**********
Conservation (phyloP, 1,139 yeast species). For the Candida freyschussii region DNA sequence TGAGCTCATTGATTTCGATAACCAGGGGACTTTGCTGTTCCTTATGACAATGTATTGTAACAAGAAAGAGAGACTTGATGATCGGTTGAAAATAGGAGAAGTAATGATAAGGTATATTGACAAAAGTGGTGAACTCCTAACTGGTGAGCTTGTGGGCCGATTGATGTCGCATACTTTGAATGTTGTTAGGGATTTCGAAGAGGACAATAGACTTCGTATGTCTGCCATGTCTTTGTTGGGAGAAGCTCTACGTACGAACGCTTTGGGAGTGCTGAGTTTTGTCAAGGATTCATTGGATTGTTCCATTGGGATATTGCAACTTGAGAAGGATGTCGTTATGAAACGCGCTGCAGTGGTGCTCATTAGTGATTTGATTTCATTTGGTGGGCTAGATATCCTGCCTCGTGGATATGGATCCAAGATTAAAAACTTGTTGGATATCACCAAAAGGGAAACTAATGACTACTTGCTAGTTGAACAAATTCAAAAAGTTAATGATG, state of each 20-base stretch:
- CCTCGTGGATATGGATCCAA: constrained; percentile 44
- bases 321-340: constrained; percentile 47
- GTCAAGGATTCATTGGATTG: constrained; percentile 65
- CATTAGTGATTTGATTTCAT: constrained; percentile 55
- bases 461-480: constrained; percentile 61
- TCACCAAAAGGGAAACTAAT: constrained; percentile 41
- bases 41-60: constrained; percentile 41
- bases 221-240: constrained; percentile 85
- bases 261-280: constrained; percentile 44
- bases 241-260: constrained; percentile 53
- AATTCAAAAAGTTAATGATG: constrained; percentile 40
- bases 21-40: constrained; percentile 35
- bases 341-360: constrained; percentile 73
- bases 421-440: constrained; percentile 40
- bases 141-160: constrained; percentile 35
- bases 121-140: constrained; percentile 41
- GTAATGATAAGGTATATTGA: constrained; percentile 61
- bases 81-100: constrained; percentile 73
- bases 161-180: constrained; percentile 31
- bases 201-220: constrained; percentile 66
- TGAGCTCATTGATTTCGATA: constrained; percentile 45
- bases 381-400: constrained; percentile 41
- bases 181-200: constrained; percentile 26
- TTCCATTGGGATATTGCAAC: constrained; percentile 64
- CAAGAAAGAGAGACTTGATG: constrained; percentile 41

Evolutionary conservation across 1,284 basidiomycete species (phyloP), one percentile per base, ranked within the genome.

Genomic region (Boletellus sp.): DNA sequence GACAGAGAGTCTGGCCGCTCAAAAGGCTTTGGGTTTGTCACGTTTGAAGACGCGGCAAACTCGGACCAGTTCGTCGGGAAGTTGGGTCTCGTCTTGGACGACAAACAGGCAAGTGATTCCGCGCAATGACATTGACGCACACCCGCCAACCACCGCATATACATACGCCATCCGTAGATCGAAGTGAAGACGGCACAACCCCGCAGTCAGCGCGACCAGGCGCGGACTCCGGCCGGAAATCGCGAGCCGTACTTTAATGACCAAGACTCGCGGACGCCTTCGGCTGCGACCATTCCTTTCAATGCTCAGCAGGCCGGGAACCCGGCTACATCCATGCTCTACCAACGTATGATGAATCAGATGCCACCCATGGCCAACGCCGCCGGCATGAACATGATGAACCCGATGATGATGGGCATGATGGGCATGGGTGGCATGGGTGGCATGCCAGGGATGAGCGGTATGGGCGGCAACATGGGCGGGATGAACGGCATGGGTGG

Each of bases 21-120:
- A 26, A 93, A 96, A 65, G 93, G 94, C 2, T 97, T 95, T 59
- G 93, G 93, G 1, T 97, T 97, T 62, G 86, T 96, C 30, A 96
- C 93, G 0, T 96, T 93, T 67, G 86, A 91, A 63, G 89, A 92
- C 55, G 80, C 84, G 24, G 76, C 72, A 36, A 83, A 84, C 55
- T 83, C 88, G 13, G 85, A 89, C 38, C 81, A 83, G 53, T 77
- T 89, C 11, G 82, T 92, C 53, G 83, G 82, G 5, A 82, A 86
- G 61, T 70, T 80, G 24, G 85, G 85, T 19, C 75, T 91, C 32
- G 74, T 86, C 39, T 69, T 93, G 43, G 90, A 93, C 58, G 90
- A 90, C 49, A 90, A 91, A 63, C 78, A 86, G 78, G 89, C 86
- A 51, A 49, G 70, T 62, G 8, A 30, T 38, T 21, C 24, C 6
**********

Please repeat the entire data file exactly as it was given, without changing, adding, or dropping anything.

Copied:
Conservation (phyloP, 1,139 yeast species). For the Candida freyschussii region DNA sequence TGAGCTCATTGATTTCGATAACCAGGGGACTTTGCTGTTCCTTATGACAATGTATTGTAACAAGAAAGAGAGACTTGATGATCGGTTGAAAATAGGAGAAGTAATGATAAGGTATATTGACAAAAGTGGTGAACTCCTAACTGGTGAGCTTGTGGGCCGATTGATGTCGCATACTTTGAATGTTGTTAGGGATTTCGAAGAGGACAATAGACTTCGTATGTCTGCCATGTCTTTGTTGGGAGAAGCTCTACGTACGAACGCTTTGGGAGTGCTGAGTTTTGTCAAGGATTCATTGGATTGTTCCATTGGGATATTGCAACTTGAGAAGGATGTCGTTATGAAACGCGCTGCAGTGGTGCTCATTAGTGATTTGATTTCATTTGGTGGGCTAGATATCCTGCCTCGTGGATATGGATCCAAGATTAAAAACTTGTTGGATATCACCAAAAGGGAAACTAATGACTACTTGCTAGTTGAACAAATTCAAAAAGTTAATGATG, state of each 20-base stretch:
- CCTCGTGGATATGGATCCAA: constrained; percentile 44
- bases 321-340: constrained; percentile 47
- GTCAAGGATTCATTGGATTG: constrained; percentile 65
- CATTAGTGATTTGATTTCAT: constrained; percentile 55
- bases 461-480: constrained; percentile 61
- TCACCAAAAGGGAAACTAAT: constrained; percentile 41
- bases 41-60: constrained; percentile 41
- bases 221-240: constrained; percentile 85
- bases 261-280: constrained; percentile 44
- bases 241-260: constrained; percentile 53
- AATTCAAAAAGTTAATGATG: constrained; percentile 40
- bases 21-40: constrained; percentile 35
- bases 341-360: constrained; percentile 73
- bases 421-440: constrained; percentile 40
- bases 141-160: constrained; percentile 35
- bases 121-140: constrained; percentile 41
- GTAATGATAAGGTATATTGA: constrained; percentile 61
- bases 81-100: constrained; percentile 73
- bases 161-180: constrained; percentile 31
- bases 201-220: constrained; percentile 66
- TGAGCTCATTGATTTCGATA: constrained; percentile 45
- bases 381-400: constrained; percentile 41
- bases 181-200: constrained; percentile 26
- TTCCATTGGGATATTGCAAC: constrained; percentile 64
- CAAGAAAGAGAGACTTGATG: constrained; percentile 41

Evolutionary conservation across 1,284 basidiomycete species (phyloP), one percentile per base, ranked within the genome.

Genomic region (Boletellus sp.): DNA sequence GACAGAGAGTCTGGCCGCTCAAAAGGCTTTGGGTTTGTCACGTTTGAAGACGCGGCAAACTCGGACCAGTTCGTCGGGAAGTTGGGTCTCGTCTTGGACGACAAACAGGCAAGTGATTCCGCGCAATGACATTGACGCACACCCGCCAACCACCGCATATACATACGCCATCCGTAGATCGAAGTGAAGACGGCACAACCCCGCAGTCAGCGCGACCAGGCGCGGACTCCGGCCGGAAATCGCGAGCCGTACTTTAATGACCAAGACTCGCGGACGCCTTCGGCTGCGACCATTCCTTTCAATGCTCAGCAGGCCGGGAACCCGGCTACATCCATGCTCTACCAACGTATGATGAATCAGATGCCACCCATGGCCAACGCCGCCGGCATGAACATGATGAACCCGATGATGATGGGCATGATGGGCATGGGTGGCATGGGTGGCATGCCAGGGATGAGCGGTATGGGCGGCAACATGGGCGGGATGAACGGCATGGGTGG

Each of bases 21-120:
- A 26, A 93, A 96, A 65, G 93, G 94, C 2, T 97, T 95, T 59
- G 93, G 93, G 1, T 97, T 97, T 62, G 86, T 96, C 30, A 96
- C 93, G 0, T 96, T 93, T 67, G 86, A 91, A 63, G 89, A 92
- C 55, G 80, C 84, G 24, G 76, C 72, A 36, A 83, A 84, C 55
- T 83, C 88, G 13, G 85, A 89, C 38, C 81, A 83, G 53, T 77
- T 89, C 11, G 82, T 92, C 53, G 83, G 82, G 5, A 82, A 86
- G 61, T 70, T 80, G 24, G 85, G 85, T 19, C 75, T 91, C 32
- G 74, T 86, C 39, T 69, T 93, G 43, G 90, A 93, C 58, G 90
- A 90, C 49, A 90, A 91, A 63, C 78, A 86, G 78, G 89, C 86
- A 51, A 49, G 70, T 62, G 8, A 30, T 38, T 21, C 24, C 6